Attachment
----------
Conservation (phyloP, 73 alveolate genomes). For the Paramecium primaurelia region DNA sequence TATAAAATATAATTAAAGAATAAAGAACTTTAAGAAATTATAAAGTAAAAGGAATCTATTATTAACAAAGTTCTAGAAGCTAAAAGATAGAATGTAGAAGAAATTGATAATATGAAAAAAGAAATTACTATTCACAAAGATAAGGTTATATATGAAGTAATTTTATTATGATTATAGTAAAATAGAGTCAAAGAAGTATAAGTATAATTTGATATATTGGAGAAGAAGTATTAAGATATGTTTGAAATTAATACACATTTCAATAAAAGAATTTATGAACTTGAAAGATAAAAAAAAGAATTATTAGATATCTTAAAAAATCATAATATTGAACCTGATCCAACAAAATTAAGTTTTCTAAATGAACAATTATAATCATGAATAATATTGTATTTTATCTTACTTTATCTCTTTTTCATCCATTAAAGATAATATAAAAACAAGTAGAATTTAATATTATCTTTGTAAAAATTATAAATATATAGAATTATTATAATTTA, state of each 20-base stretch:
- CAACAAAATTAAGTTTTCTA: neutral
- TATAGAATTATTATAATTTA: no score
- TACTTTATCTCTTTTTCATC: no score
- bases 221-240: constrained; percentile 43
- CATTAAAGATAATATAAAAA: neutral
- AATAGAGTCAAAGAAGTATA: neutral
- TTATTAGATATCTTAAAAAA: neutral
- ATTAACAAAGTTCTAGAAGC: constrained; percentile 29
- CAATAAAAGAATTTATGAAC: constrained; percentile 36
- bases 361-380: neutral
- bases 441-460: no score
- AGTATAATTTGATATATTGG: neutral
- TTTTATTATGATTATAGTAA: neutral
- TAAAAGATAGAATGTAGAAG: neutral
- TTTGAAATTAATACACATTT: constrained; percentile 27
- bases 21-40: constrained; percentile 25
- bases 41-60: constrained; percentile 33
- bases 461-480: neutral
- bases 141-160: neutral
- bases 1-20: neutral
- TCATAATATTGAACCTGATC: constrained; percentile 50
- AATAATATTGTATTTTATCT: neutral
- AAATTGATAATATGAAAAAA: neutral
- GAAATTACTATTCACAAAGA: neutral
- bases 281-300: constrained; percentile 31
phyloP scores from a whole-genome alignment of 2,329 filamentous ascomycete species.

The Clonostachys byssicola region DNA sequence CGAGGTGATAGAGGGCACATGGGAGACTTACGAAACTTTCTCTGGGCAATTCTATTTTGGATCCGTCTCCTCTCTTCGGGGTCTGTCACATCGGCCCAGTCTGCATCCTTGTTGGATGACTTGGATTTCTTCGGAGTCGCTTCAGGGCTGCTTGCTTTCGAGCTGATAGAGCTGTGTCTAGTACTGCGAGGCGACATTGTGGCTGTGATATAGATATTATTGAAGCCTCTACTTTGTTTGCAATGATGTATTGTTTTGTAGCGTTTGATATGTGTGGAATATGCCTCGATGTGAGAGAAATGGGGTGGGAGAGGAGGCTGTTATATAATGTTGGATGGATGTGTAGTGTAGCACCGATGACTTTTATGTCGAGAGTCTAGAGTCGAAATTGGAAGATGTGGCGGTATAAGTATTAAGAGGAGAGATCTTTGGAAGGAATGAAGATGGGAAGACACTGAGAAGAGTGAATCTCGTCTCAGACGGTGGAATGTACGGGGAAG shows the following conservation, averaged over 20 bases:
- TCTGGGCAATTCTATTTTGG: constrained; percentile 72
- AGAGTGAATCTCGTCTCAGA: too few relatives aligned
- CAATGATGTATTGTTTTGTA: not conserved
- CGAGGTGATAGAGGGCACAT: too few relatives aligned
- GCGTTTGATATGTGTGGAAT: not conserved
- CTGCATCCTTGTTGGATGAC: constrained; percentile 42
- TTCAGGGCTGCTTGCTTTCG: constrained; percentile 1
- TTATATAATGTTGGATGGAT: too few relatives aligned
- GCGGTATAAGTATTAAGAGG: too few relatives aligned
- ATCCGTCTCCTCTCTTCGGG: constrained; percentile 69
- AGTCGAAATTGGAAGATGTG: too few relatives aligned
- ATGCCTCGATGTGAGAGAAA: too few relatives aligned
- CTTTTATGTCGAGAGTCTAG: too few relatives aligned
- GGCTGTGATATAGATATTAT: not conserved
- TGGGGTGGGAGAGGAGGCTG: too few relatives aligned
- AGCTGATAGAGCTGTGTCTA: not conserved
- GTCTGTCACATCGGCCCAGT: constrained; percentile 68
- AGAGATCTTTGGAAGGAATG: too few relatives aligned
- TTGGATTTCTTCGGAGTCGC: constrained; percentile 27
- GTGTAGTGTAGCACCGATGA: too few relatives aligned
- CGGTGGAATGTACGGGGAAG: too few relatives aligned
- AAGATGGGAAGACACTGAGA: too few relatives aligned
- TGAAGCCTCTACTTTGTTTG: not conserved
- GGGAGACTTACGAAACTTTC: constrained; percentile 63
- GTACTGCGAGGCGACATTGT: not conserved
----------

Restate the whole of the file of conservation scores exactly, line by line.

Conservation (phyloP, 73 alveolate genomes). For the Paramecium primaurelia region DNA sequence TATAAAATATAATTAAAGAATAAAGAACTTTAAGAAATTATAAAGTAAAAGGAATCTATTATTAACAAAGTTCTAGAAGCTAAAAGATAGAATGTAGAAGAAATTGATAATATGAAAAAAGAAATTACTATTCACAAAGATAAGGTTATATATGAAGTAATTTTATTATGATTATAGTAAAATAGAGTCAAAGAAGTATAAGTATAATTTGATATATTGGAGAAGAAGTATTAAGATATGTTTGAAATTAATACACATTTCAATAAAAGAATTTATGAACTTGAAAGATAAAAAAAAGAATTATTAGATATCTTAAAAAATCATAATATTGAACCTGATCCAACAAAATTAAGTTTTCTAAATGAACAATTATAATCATGAATAATATTGTATTTTATCTTACTTTATCTCTTTTTCATCCATTAAAGATAATATAAAAACAAGTAGAATTTAATATTATCTTTGTAAAAATTATAAATATATAGAATTATTATAATTTA, state of each 20-base stretch:
- CAACAAAATTAAGTTTTCTA: neutral
- TATAGAATTATTATAATTTA: no score
- TACTTTATCTCTTTTTCATC: no score
- bases 221-240: constrained; percentile 43
- CATTAAAGATAATATAAAAA: neutral
- AATAGAGTCAAAGAAGTATA: neutral
- TTATTAGATATCTTAAAAAA: neutral
- ATTAACAAAGTTCTAGAAGC: constrained; percentile 29
- CAATAAAAGAATTTATGAAC: constrained; percentile 36
- bases 361-380: neutral
- bases 441-460: no score
- AGTATAATTTGATATATTGG: neutral
- TTTTATTATGATTATAGTAA: neutral
- TAAAAGATAGAATGTAGAAG: neutral
- TTTGAAATTAATACACATTT: constrained; percentile 27
- bases 21-40: constrained; percentile 25
- bases 41-60: constrained; percentile 33
- bases 461-480: neutral
- bases 141-160: neutral
- bases 1-20: neutral
- TCATAATATTGAACCTGATC: constrained; percentile 50
- AATAATATTGTATTTTATCT: neutral
- AAATTGATAATATGAAAAAA: neutral
- GAAATTACTATTCACAAAGA: neutral
- bases 281-300: constrained; percentile 31
phyloP scores from a whole-genome alignment of 2,329 filamentous ascomycete species.

The Clonostachys byssicola region DNA sequence CGAGGTGATAGAGGGCACATGGGAGACTTACGAAACTTTCTCTGGGCAATTCTATTTTGGATCCGTCTCCTCTCTTCGGGGTCTGTCACATCGGCCCAGTCTGCATCCTTGTTGGATGACTTGGATTTCTTCGGAGTCGCTTCAGGGCTGCTTGCTTTCGAGCTGATAGAGCTGTGTCTAGTACTGCGAGGCGACATTGTGGCTGTGATATAGATATTATTGAAGCCTCTACTTTGTTTGCAATGATGTATTGTTTTGTAGCGTTTGATATGTGTGGAATATGCCTCGATGTGAGAGAAATGGGGTGGGAGAGGAGGCTGTTATATAATGTTGGATGGATGTGTAGTGTAGCACCGATGACTTTTATGTCGAGAGTCTAGAGTCGAAATTGGAAGATGTGGCGGTATAAGTATTAAGAGGAGAGATCTTTGGAAGGAATGAAGATGGGAAGACACTGAGAAGAGTGAATCTCGTCTCAGACGGTGGAATGTACGGGGAAG shows the following conservation, averaged over 20 bases:
- TCTGGGCAATTCTATTTTGG: constrained; percentile 72
- AGAGTGAATCTCGTCTCAGA: too few relatives aligned
- CAATGATGTATTGTTTTGTA: not conserved
- CGAGGTGATAGAGGGCACAT: too few relatives aligned
- GCGTTTGATATGTGTGGAAT: not conserved
- CTGCATCCTTGTTGGATGAC: constrained; percentile 42
- TTCAGGGCTGCTTGCTTTCG: constrained; percentile 1
- TTATATAATGTTGGATGGAT: too few relatives aligned
- GCGGTATAAGTATTAAGAGG: too few relatives aligned
- ATCCGTCTCCTCTCTTCGGG: constrained; percentile 69
- AGTCGAAATTGGAAGATGTG: too few relatives aligned
- ATGCCTCGATGTGAGAGAAA: too few relatives aligned
- CTTTTATGTCGAGAGTCTAG: too few relatives aligned
- GGCTGTGATATAGATATTAT: not conserved
- TGGGGTGGGAGAGGAGGCTG: too few relatives aligned
- AGCTGATAGAGCTGTGTCTA: not conserved
- GTCTGTCACATCGGCCCAGT: constrained; percentile 68
- AGAGATCTTTGGAAGGAATG: too few relatives aligned
- TTGGATTTCTTCGGAGTCGC: constrained; percentile 27
- GTGTAGTGTAGCACCGATGA: too few relatives aligned
- CGGTGGAATGTACGGGGAAG: too few relatives aligned
- AAGATGGGAAGACACTGAGA: too few relatives aligned
- TGAAGCCTCTACTTTGTTTG: not conserved
- GGGAGACTTACGAAACTTTC: constrained; percentile 63
- GTACTGCGAGGCGACATTGT: not conserved